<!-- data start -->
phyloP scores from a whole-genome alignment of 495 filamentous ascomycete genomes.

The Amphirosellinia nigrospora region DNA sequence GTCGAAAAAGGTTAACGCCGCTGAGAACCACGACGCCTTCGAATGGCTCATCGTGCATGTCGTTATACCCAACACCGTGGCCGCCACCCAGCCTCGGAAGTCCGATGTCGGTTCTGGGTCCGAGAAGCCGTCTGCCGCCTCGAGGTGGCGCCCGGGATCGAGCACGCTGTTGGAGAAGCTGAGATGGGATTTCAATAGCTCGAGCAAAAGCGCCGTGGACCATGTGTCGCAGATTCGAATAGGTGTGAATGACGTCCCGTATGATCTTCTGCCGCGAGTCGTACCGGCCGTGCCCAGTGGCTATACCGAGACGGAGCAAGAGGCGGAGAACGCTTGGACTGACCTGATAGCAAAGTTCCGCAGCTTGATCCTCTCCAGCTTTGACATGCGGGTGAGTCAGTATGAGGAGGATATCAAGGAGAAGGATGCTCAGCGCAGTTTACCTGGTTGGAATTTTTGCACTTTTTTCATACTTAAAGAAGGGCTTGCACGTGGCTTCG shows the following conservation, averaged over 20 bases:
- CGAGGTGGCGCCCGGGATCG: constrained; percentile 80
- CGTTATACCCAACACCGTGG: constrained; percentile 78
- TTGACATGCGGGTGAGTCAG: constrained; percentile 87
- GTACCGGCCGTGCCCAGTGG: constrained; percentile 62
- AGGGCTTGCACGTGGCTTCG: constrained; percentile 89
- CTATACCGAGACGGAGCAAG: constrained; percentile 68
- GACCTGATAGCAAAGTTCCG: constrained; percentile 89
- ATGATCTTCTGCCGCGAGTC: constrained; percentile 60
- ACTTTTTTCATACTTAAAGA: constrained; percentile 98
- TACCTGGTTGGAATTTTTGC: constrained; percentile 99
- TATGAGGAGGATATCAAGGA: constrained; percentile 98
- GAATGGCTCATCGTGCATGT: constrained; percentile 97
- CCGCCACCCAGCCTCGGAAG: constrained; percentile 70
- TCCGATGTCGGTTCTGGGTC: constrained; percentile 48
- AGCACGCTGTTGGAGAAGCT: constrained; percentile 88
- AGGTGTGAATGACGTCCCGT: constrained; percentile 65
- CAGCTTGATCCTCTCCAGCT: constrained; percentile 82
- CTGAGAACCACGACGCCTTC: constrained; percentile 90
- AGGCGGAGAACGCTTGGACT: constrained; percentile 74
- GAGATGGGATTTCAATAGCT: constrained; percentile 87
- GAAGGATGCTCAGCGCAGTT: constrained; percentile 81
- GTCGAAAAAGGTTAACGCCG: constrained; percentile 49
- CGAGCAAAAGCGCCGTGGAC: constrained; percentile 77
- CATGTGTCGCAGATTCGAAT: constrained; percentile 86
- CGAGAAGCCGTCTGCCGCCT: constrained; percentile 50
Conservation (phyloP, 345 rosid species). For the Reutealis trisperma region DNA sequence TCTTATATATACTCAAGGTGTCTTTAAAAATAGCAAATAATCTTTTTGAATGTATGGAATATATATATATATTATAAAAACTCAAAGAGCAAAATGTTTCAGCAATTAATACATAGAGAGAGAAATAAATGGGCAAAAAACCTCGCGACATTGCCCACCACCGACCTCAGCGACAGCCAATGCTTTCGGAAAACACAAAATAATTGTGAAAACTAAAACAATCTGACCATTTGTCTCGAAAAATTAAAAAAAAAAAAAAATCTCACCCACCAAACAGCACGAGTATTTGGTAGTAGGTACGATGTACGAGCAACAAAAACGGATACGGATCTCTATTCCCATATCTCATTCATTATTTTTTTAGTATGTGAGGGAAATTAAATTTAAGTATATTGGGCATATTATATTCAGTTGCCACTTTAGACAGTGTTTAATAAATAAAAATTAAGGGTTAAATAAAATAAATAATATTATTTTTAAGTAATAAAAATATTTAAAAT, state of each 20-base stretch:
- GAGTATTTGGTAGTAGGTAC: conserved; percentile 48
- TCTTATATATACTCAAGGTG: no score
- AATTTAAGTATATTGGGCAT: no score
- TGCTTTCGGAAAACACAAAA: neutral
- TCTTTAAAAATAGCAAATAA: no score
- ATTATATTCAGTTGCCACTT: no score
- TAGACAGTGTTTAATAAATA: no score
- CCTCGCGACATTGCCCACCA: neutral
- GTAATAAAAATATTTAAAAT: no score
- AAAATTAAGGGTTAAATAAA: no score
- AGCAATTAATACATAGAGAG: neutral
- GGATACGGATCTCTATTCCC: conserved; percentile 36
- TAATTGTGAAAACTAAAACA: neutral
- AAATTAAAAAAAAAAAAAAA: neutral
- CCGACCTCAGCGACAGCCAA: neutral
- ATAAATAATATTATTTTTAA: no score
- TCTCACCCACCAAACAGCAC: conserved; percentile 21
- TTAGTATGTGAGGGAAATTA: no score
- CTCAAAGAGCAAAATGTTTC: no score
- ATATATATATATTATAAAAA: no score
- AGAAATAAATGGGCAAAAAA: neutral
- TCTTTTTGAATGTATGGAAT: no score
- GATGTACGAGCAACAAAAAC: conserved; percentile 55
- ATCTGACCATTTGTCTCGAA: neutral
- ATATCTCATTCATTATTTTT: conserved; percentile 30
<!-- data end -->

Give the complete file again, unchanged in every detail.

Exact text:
phyloP scores from a whole-genome alignment of 495 filamentous ascomycete genomes.

The Amphirosellinia nigrospora region DNA sequence GTCGAAAAAGGTTAACGCCGCTGAGAACCACGACGCCTTCGAATGGCTCATCGTGCATGTCGTTATACCCAACACCGTGGCCGCCACCCAGCCTCGGAAGTCCGATGTCGGTTCTGGGTCCGAGAAGCCGTCTGCCGCCTCGAGGTGGCGCCCGGGATCGAGCACGCTGTTGGAGAAGCTGAGATGGGATTTCAATAGCTCGAGCAAAAGCGCCGTGGACCATGTGTCGCAGATTCGAATAGGTGTGAATGACGTCCCGTATGATCTTCTGCCGCGAGTCGTACCGGCCGTGCCCAGTGGCTATACCGAGACGGAGCAAGAGGCGGAGAACGCTTGGACTGACCTGATAGCAAAGTTCCGCAGCTTGATCCTCTCCAGCTTTGACATGCGGGTGAGTCAGTATGAGGAGGATATCAAGGAGAAGGATGCTCAGCGCAGTTTACCTGGTTGGAATTTTTGCACTTTTTTCATACTTAAAGAAGGGCTTGCACGTGGCTTCG shows the following conservation, averaged over 20 bases:
- CGAGGTGGCGCCCGGGATCG: constrained; percentile 80
- CGTTATACCCAACACCGTGG: constrained; percentile 78
- TTGACATGCGGGTGAGTCAG: constrained; percentile 87
- GTACCGGCCGTGCCCAGTGG: constrained; percentile 62
- AGGGCTTGCACGTGGCTTCG: constrained; percentile 89
- CTATACCGAGACGGAGCAAG: constrained; percentile 68
- GACCTGATAGCAAAGTTCCG: constrained; percentile 89
- ATGATCTTCTGCCGCGAGTC: constrained; percentile 60
- ACTTTTTTCATACTTAAAGA: constrained; percentile 98
- TACCTGGTTGGAATTTTTGC: constrained; percentile 99
- TATGAGGAGGATATCAAGGA: constrained; percentile 98
- GAATGGCTCATCGTGCATGT: constrained; percentile 97
- CCGCCACCCAGCCTCGGAAG: constrained; percentile 70
- TCCGATGTCGGTTCTGGGTC: constrained; percentile 48
- AGCACGCTGTTGGAGAAGCT: constrained; percentile 88
- AGGTGTGAATGACGTCCCGT: constrained; percentile 65
- CAGCTTGATCCTCTCCAGCT: constrained; percentile 82
- CTGAGAACCACGACGCCTTC: constrained; percentile 90
- AGGCGGAGAACGCTTGGACT: constrained; percentile 74
- GAGATGGGATTTCAATAGCT: constrained; percentile 87
- GAAGGATGCTCAGCGCAGTT: constrained; percentile 81
- GTCGAAAAAGGTTAACGCCG: constrained; percentile 49
- CGAGCAAAAGCGCCGTGGAC: constrained; percentile 77
- CATGTGTCGCAGATTCGAAT: constrained; percentile 86
- CGAGAAGCCGTCTGCCGCCT: constrained; percentile 50
Conservation (phyloP, 345 rosid species). For the Reutealis trisperma region DNA sequence TCTTATATATACTCAAGGTGTCTTTAAAAATAGCAAATAATCTTTTTGAATGTATGGAATATATATATATATTATAAAAACTCAAAGAGCAAAATGTTTCAGCAATTAATACATAGAGAGAGAAATAAATGGGCAAAAAACCTCGCGACATTGCCCACCACCGACCTCAGCGACAGCCAATGCTTTCGGAAAACACAAAATAATTGTGAAAACTAAAACAATCTGACCATTTGTCTCGAAAAATTAAAAAAAAAAAAAAATCTCACCCACCAAACAGCACGAGTATTTGGTAGTAGGTACGATGTACGAGCAACAAAAACGGATACGGATCTCTATTCCCATATCTCATTCATTATTTTTTTAGTATGTGAGGGAAATTAAATTTAAGTATATTGGGCATATTATATTCAGTTGCCACTTTAGACAGTGTTTAATAAATAAAAATTAAGGGTTAAATAAAATAAATAATATTATTTTTAAGTAATAAAAATATTTAAAAT, state of each 20-base stretch:
- GAGTATTTGGTAGTAGGTAC: conserved; percentile 48
- TCTTATATATACTCAAGGTG: no score
- AATTTAAGTATATTGGGCAT: no score
- TGCTTTCGGAAAACACAAAA: neutral
- TCTTTAAAAATAGCAAATAA: no score
- ATTATATTCAGTTGCCACTT: no score
- TAGACAGTGTTTAATAAATA: no score
- CCTCGCGACATTGCCCACCA: neutral
- GTAATAAAAATATTTAAAAT: no score
- AAAATTAAGGGTTAAATAAA: no score
- AGCAATTAATACATAGAGAG: neutral
- GGATACGGATCTCTATTCCC: conserved; percentile 36
- TAATTGTGAAAACTAAAACA: neutral
- AAATTAAAAAAAAAAAAAAA: neutral
- CCGACCTCAGCGACAGCCAA: neutral
- ATAAATAATATTATTTTTAA: no score
- TCTCACCCACCAAACAGCAC: conserved; percentile 21
- TTAGTATGTGAGGGAAATTA: no score
- CTCAAAGAGCAAAATGTTTC: no score
- ATATATATATATTATAAAAA: no score
- AGAAATAAATGGGCAAAAAA: neutral
- TCTTTTTGAATGTATGGAAT: no score
- GATGTACGAGCAACAAAAAC: conserved; percentile 55
- ATCTGACCATTTGTCTCGAA: neutral
- ATATCTCATTCATTATTTTT: conserved; percentile 30